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Arizona Cancer Evolution Center
Donald Stone (above) couldn’t understand why his scalp excessively dry and irritated.

In 2014, he sought the advice of a dermatologist as well as an allergist, both of whom could not give answers for his condition.

“They told me it was it was probably allergies.”

Two years later, with no relief for his skin problem, Stone moved to Chattanooga, TN, still attributing his condition to allergies.

“In 2017, I started getting allergy shots and that didn’t work either,”

“In 2018, they diagnosed me with eczema over 80% of my body and I was placed on a treatment of Dupixent injections in order to treat the eczema. I had 300mg shots every two weeks.”

Nevertheless, his scalp began to turn completely white and flake.

It was not until mid 2019 that Stone was taken off Dupixent and had a face and scalp biopsy and
2-3 weeks later, another skin biopsy on his arm, this time testing for cancer.

That second biopsy came back positive.

“They diagnosed me with Non-Hodgkin’s T-Cell Lymphoma, (or Cutaneous T-cell lymphoma).”

“I was shocked, but ready to deal with it.”

For his treatment, Stone began a regimen of Light Box Therapy soon after his diagnosis. He receives a 20-minute light dose of UV light per treatment to kill cancer cells in his skin.

“According to my doctor,” says Stone, his disease “is not that serious.” But he doesn’t know if the UV light treatment will cure his disease. “It’s possible, but radiation or intravenous chemotherapy may be necessary. No treatment at all means I could die from infection.”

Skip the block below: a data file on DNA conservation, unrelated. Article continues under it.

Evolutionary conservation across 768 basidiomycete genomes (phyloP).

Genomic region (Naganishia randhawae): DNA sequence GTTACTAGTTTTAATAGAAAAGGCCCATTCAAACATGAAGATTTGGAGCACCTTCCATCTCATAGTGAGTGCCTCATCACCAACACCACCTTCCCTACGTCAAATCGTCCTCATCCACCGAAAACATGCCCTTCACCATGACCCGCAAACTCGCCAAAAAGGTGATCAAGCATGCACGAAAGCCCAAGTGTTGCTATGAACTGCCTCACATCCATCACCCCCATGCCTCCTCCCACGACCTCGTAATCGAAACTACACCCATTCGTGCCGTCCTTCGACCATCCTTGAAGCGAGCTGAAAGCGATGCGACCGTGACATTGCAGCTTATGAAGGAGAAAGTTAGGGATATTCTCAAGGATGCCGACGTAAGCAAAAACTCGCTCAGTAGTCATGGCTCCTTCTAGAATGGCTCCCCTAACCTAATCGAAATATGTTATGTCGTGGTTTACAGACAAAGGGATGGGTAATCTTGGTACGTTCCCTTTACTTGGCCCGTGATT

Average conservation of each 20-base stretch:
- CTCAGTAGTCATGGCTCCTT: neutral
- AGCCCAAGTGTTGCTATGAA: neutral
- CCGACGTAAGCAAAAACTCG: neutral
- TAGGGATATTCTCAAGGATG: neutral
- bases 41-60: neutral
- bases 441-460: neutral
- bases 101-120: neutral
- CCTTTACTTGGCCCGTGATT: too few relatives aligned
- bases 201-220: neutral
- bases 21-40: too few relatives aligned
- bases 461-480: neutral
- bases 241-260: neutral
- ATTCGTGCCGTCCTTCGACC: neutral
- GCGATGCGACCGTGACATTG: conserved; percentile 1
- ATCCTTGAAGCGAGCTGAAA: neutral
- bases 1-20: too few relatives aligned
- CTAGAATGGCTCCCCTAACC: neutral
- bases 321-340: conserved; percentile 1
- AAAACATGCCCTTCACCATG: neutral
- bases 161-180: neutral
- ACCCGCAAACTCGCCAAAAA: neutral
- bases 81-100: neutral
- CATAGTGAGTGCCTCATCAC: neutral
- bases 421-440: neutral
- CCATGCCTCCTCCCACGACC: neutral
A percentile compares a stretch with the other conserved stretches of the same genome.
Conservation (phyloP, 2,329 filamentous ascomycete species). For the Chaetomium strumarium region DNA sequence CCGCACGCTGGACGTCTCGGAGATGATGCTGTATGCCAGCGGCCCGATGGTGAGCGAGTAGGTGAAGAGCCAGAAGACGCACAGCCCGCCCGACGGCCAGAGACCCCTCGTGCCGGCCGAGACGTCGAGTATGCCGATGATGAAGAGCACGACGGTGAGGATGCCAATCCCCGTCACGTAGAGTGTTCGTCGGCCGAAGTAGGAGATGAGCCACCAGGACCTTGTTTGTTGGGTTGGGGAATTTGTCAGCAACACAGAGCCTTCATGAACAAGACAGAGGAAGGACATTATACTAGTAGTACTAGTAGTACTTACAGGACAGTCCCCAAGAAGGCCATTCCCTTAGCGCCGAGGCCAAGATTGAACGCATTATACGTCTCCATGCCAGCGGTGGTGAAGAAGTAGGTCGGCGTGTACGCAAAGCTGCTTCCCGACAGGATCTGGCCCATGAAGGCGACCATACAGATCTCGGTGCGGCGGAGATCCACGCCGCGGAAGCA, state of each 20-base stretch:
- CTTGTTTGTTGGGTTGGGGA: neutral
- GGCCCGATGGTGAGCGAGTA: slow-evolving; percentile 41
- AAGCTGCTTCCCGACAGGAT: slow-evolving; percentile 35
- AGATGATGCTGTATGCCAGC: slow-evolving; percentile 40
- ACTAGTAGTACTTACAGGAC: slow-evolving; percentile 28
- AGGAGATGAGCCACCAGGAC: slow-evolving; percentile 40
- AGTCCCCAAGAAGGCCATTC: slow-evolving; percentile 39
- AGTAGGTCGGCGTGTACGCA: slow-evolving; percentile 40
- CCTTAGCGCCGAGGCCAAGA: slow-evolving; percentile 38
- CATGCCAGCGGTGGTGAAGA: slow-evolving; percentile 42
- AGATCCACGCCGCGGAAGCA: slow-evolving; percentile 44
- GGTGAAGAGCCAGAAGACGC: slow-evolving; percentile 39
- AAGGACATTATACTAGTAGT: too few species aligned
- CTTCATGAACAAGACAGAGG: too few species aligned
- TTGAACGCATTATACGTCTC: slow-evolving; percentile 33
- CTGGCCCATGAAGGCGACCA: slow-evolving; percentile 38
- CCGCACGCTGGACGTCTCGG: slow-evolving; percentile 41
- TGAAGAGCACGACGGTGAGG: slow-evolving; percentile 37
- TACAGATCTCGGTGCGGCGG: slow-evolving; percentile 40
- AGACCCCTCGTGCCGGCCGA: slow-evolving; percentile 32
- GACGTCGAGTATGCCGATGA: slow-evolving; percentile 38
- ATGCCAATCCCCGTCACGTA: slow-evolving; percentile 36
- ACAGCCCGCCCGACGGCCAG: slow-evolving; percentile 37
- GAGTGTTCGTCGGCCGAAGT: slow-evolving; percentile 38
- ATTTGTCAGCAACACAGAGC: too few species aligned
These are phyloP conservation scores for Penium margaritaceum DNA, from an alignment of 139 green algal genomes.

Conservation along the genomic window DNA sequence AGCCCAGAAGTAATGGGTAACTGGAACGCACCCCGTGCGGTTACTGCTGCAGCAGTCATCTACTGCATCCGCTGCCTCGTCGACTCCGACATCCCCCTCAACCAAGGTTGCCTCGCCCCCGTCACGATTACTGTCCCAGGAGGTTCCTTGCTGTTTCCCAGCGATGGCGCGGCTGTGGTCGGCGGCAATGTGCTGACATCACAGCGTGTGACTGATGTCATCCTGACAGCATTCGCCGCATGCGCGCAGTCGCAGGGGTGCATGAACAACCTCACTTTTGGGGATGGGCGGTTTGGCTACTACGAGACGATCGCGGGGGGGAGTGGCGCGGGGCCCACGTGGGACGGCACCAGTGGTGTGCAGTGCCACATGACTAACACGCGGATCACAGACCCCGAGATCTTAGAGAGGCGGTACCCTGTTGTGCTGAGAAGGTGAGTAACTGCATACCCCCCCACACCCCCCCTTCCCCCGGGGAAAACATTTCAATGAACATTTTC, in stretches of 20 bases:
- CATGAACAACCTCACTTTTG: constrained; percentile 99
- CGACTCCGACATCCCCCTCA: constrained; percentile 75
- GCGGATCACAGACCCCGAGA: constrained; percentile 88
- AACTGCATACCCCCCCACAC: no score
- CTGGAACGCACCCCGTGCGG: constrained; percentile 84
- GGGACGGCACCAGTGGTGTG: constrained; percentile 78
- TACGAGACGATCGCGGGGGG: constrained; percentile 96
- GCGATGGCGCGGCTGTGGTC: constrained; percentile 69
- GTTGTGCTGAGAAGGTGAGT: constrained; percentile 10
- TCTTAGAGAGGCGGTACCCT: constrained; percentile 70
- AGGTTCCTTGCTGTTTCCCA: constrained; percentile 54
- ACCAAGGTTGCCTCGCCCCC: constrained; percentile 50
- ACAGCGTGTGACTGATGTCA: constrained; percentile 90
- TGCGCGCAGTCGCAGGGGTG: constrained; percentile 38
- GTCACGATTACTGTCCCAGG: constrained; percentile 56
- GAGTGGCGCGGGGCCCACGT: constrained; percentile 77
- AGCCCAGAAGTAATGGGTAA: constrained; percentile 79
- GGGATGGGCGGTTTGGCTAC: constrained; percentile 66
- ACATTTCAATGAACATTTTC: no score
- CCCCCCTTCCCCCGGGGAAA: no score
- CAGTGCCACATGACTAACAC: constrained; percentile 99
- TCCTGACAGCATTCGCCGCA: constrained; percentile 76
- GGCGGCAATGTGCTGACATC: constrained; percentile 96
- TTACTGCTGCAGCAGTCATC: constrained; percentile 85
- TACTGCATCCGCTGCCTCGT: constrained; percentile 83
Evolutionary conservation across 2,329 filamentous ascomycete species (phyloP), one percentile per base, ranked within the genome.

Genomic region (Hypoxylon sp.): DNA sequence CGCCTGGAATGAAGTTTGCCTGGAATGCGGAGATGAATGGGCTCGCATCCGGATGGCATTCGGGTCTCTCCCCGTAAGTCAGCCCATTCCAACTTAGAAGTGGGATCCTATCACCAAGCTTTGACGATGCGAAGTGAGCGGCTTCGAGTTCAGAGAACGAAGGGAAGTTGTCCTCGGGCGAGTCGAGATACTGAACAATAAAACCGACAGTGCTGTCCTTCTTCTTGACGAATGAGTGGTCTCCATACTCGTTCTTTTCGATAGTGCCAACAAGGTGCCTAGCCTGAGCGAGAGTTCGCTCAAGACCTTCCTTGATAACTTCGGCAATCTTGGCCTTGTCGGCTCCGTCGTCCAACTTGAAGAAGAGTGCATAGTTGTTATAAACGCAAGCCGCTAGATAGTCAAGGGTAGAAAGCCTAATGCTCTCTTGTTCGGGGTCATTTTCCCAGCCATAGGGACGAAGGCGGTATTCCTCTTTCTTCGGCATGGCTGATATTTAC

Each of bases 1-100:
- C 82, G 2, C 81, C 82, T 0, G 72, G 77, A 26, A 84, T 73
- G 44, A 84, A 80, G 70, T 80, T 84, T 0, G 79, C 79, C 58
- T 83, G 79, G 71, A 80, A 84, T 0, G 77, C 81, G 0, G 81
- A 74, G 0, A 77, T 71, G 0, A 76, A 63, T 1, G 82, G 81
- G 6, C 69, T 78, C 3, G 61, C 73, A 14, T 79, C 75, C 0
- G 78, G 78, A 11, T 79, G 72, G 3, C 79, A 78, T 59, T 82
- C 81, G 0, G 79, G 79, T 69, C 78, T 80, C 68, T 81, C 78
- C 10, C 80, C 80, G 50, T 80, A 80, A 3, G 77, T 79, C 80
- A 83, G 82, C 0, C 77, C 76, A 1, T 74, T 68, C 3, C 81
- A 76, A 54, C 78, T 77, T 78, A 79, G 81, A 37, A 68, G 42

Stone’s delay in diagnosis did have consequences.

“My skin has black spots from scratching and from the treatment.”

“Now, I just do what I can and the rest is in God’s hands. It is what it is.”

A potential side effect of the treatment is sunburn so Stone was strongly advised by his doctor to avoid sun exposure. But he wonders if his body is more susceptible to infections now that he is being treated for cancer and would like to know if that raises the risk to his heath if he caught Covid-19. It’s not something that his doctor has mentioned.

He receives his light therapy in a private dermatology practice in Tennessee.

“Lisa Carroll (PA-C Nurse), actually treats me and I’m thankful to her.”

We went on to discuss the alarmingly high cancer rates in the black community.

“My father died from Pancreatic cancer and my grandmother died from stomach cancer. I’d say lots of things linked to food, environment, medications make us more susceptible.” he says.

He is now very conscious of what he eats.

“If I could change one thing, I’d say my healthy eating habits should’ve started earlier. I just live my life better now,” says Stone, “Including no more processed foods or GMOs.”


Collectively, blacks have the highest death rate and shortest survival of any racial/ethnic group in the US for most cancers. Black men also have the highest cancer incidence rate. (cancer.org) American Cancer Society. Cancer Facts & Figures for African Americans 2019-2021.

To find free breast and cervical cancer screenings in your area, go to:
https://www.cdc.gov/cancer/nbccedp/screenings.htm

For people with a family history of cancer, you should seek regular health screenings from your doctor.